In the fifth and final chapter, Vandersmissen approaches the question of whether a character’s way of speaking stays the same throughout the play. In order to do this, he first analyses the language of a selection of characters, male and female, in the prologue, and compares this to the features of speech found in the same characters in other parts of the play. The author finds that the difference in the language used in the prologues compared to the language used in different parts of the play by characters of either sex is greater and more noticeable than any difference found between the speech of male and female characters in the prologues. This again suggests that the content and themes of what is being said is a greater source of linguistic variation than the sex of the character. Vandersmissen then investigates whether characters adapt their language in function of the sex of their interlocutor. This idea has already been proposed in relation to the speech of characters in Plautus and Terence (Dutsch 2008: 49-58). The author finds that, while there is no evidence for individual lexical or morphological features appearing more or less frequently depending on the sex of the speaker and their interlocutor, female characters tend to talk more openly about their feelings to other female characters, while hiding their emotions in front of male characters. Moreover, female characters tend to emphasise their status as a mother or wife in front of men but do not do this in front of other women. Therefore, just as there are no unique and homogeneous features of female speech, there is also no specialised form of speech which is dependent on the sex of the interlocutor, but the features of speech change according to the themes being discussed.
In his conclusion, Vandersmissen displays what he believes are the advantages of using a logometric approach to textual analysis: firstly, a quantitative base is created, making both the research methods and the conclusions drawn from these more objective than close reading of the text. Secondly, small lexical and morpho-syntactical elements that would be invisible to a reader’s eye are automatically made apparent (he claims, for example, that the slight preponderance of the imperative in the speech of female characters would not have been evident just by reading the texts. I would argue, however, that this would have been noted by an attentive reader). Thirdly, statistical methods allow scholars to cultivate a critical distance to the text being studied: he cites as an example for this the fact that previous scholars, such a Galimberti Biffino (2000: 92-3) have noted the male characteristics in Medea’s speech, but statistical analysis has actually shown that her speech is closer to that of the Nurse than to that of Jason and Creon. To this point, however, I would argue that different scholars look for different features: Medea’s speech displays ‘male’ characteristics in some respects, but is closer to the Nurses’ in others.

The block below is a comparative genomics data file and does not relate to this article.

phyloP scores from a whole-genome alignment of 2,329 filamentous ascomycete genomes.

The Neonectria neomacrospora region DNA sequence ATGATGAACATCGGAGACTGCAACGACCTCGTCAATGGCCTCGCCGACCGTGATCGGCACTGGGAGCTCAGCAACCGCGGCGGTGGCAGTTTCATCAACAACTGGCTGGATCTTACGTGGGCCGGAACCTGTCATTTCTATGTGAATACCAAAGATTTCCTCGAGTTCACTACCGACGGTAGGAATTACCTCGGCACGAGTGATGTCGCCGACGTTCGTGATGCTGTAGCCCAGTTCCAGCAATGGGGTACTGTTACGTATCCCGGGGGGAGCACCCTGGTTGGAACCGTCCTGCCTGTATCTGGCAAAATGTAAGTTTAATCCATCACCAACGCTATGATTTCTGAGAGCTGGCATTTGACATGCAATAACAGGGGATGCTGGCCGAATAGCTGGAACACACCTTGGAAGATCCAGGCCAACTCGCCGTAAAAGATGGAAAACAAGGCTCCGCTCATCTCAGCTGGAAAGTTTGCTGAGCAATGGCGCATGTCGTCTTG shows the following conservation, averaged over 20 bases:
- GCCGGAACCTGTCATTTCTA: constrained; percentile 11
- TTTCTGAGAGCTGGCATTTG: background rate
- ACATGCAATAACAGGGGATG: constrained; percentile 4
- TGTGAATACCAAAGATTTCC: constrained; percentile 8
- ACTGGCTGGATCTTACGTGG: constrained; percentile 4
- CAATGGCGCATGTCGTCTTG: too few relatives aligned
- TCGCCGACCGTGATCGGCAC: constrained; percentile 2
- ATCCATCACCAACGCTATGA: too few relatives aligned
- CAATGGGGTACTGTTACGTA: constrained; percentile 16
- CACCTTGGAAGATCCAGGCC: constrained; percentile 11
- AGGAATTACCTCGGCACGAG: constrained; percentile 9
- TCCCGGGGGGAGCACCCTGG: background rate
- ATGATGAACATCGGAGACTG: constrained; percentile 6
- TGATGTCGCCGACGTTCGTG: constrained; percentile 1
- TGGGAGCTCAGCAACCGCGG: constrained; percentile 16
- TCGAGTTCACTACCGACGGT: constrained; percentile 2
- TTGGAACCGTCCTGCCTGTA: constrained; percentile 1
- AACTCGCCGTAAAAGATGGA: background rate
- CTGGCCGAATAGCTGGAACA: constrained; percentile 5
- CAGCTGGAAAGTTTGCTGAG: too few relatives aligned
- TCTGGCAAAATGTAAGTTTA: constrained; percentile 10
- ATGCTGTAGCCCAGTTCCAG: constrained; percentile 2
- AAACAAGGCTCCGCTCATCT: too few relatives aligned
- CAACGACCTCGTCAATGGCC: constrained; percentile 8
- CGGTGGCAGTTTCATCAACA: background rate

Despite the advantages of statistical analysis, there is evidently still a place for close reading of texts. While Vandersmissen is able to spot features quickly and accurately, he does not relate his results to the practices of actual spoken language, and so his analysis quickly becomes a number-crunching exercise, and the importance or relevance of gathering information on female speech from plays is lost. While statistics can be used as a tool, they do not create a full argument in and of themselves. For example, it is surprising that female characters in Seneca use a preponderance of imperatives, considering that, in his book on the language of Roman comedy, Barrios-Lech finds that female characters use slightly fewer imperatives than male characters (2016: 43-47). The question of why the female characters found in Seneca do the opposite to this, and whether we can relate this to the sociology of the Roman woman would be central here. Vandersmissen suggests at the end of the book that a logometric approach should be applied to different corpora of plays, both ancient (perhaps starting with Seneca’s model Euripides) and modern. Indeed, it does appear to be a useful tool to identify features of speech, although it also seems clear that this method should be combined with a more qualitative close reading of the texts, and a greater emphasis on why an examination of the speech of dramatic characters is relevant to the field of sociolinguistics and furthers the literary appreciation of dramatic texts.
1. For example, by David Bain (1984), ‘Female Speech in Menander’ Antichthon 18, 24-42; Andreas Willi (2003), The Languages of Aristophanes: Aspects of Linguistic Variation in Classical Attic Greek, Oxford; and Judith Mossman (2001), ‘Women’s Speech in Greek Tragedy: The Case of Electra and Clytemnestra in Euripides’ “Electra”’, Classical Quarterly 51: 374-384.
2. Notably by James Adams (1984), ‘Female Speech in Latin Comedy’, Antichthon 18, 43-77 and Peter Barrios-Lech (2016), Linguistic Interaction in Roman Comedy, Cambridge.